There’s nothing more exciting than getting your kids hooked on an activity you love. But for mountain bikers, that can be a bit of a challenge. It can be really hard to find good beginner trails for kids that keep them interested and help them progress, without being too challenging and overwhelming.
That’s why we’ve put together this guide to the best mountain bike trails in the Seattle area for kids. These trails are all easily accessible, with optional features that kids can challenge themselves on. They’re well signed, so you won’t run into any surprises, and most cater to beginners specifically, so you won’t have more aggressive riders coming up behind and passing. And most of all, they’re fun. Your kids will have a blast exploring and riding all of these trails – whether they’re riding a strider, or riding their mountain bike harder than you.
Duthie Hill Bike Park
Duthie Hill is a huge bike specific park, with something for everyone. While it’s got plenty of bigger intermediate and expert terrain and features, what really sets it apart for kids and beginner riders is how the whole park is designed for progression. There are trails and features designed to help riders of any ability level grow. So younger kids can just get a feel for pedaling and cornering on dirt, and as they progress, there are easy building block features that will challenge them without being overwhelming.
Even really young kids who are still on balance bikes can get a feel for singletrack riding at Duthie. And most of the trails at Duthie are designated as directional, so everyone will be going the same way. That’s especially helpful for kids who can struggle with stopping and starting again when they meet riders coming the opposite direction. Duthie Hill is a great option for any Seattle area riders or kids who want a fun, safe environment to grow as riders.
Palouse To Cascades Trail
The Palouse to Cascades Trail, formerly known as the John Wayne Pioneer Trail, is the perfect option for kids who want to ride a little further, but aren’t as interested in technical terrain. It’s a wide, mostly gravel trail that follows an old railroad bed, and even goes through a tunnel. The tunnel is an adventure not to be missed, and the mellow riding means you don’t even need a bike with real mountain bike tires. Because it’s on the railroad grade, the climb and descending are very gradual, so even kids who just learned to pedal or use hand brakes can stay in control.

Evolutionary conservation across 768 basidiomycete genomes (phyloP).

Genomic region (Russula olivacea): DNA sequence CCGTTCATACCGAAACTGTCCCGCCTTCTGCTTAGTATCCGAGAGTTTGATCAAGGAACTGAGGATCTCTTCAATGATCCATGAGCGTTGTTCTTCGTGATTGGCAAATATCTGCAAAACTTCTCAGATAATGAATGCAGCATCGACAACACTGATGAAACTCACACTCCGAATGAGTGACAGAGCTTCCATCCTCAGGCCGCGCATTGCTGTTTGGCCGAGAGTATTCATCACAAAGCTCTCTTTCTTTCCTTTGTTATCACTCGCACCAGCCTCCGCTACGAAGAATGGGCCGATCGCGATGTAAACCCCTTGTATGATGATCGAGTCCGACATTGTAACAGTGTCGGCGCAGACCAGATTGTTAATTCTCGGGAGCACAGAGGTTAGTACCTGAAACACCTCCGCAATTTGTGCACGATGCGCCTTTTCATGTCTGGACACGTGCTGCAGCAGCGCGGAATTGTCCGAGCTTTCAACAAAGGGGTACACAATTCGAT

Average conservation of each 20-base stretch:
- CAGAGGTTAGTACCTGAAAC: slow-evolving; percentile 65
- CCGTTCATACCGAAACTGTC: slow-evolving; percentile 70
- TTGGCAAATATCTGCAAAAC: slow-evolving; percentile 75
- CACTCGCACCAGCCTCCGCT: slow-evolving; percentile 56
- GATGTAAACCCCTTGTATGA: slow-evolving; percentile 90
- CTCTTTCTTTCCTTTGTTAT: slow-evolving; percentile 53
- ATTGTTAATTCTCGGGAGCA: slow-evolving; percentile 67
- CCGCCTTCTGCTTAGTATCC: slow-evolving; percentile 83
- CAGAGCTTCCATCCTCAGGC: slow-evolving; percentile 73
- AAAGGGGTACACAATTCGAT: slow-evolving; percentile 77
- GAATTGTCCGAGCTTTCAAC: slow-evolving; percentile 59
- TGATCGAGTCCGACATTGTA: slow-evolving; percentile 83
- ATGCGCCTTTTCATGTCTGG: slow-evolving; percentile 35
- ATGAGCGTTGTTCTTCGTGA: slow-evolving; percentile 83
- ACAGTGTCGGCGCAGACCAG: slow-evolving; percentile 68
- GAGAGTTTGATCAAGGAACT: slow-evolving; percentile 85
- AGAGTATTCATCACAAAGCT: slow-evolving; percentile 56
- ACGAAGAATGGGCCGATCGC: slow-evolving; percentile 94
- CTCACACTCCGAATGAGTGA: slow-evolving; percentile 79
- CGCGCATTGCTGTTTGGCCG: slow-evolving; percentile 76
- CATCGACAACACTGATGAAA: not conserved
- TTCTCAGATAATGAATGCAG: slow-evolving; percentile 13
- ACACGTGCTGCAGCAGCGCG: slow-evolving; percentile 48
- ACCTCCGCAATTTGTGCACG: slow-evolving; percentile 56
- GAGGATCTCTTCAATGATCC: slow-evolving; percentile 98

The whole trail is over 100 miles long, we recommend riding shorter sections and setting up a shuttle with multiple cars so that they can ride point to point in the downhill direction of the trail. Our favorite section of trail for kids starts at the Iron Horse State Park and drops West towards Cedar Falls. From Iron Horse to Cedar Falls is 23 mostly downhill miles, but you can cut it shorter depending on how much energy your kids have. This section is mostly gently downhill, and includes a railroad tunnel so bring lights and headlamps. The John Wayne Pioneer Trail is the perfect place for kids to build confidence and experience for longer, more technical rides. This is definitely a big adventure, so grab your mountain bike shoes, put on your bike shorts, and get ready for a fun day!
Black Diamond Open Space (BDOS)
The Black Diamond Open Space is a conveniently located trail network with a high concentration of great beginner and intermediate trails. Located close to Henry’s ridge, Black Diamond Open Space is flatter and less demanding than much of the riding in the Seattle area, and its densely packed trails make it easy to stack small loops of riding and cater to any skill or endurance level.
Like Duthie Hill, the BDOS trails are optimized for progression with plenty of optional features, and a variety of blue and green trails. Kids can build skills on easy trails, and then quickly step up to more technical trails in the same area. And there are plenty of more interesting intermediate and expert trails for parents and older kids. BDOS is a great place to go ride with your kids and learn about what kinds of trails they prefer, and what their strengths and weaknesses are.
Paradise Valley’s trail system isn’t quite as tightly stacked as Duthy or BDOS, which means there’s more riding between intersections. And there aren’t any really big climbs or descents, instead it’s mostly flowy up and down riding that helps build endurance and bike handling skills for kids.
Most of the trail at Paradise Valley is beginner or intermediate, so don’t worry about taking a wrong turn and ending up in over your head. Instead, you can plan bigger loops and ride continuously with your kids. It’s not quite as easy to progress to more technical trails or bigger features here, instead it’s an ideal place to just solidify all-round bike handling skills and fitness.
About The Author
We are evo Seattle, a mountain bike shop with an emphasis on invitation & getting everyone out having fun on the trails. evo is a one stop shop for all things bike repair while also offering mountain bike rentals.
evo explores the collaboration between culture and sport by seamlessly joining art, music, streetwear, skateboarding, snowboarding, skiing, mountain biking, and wakeboarding. Our aim is to bring all things relevant to the urban, action sports lifestyle into one creative space. Whether it is on the website, on the phone or in our stores, our aim is to make all who come into contact with evo feel welcome and excited about their experience.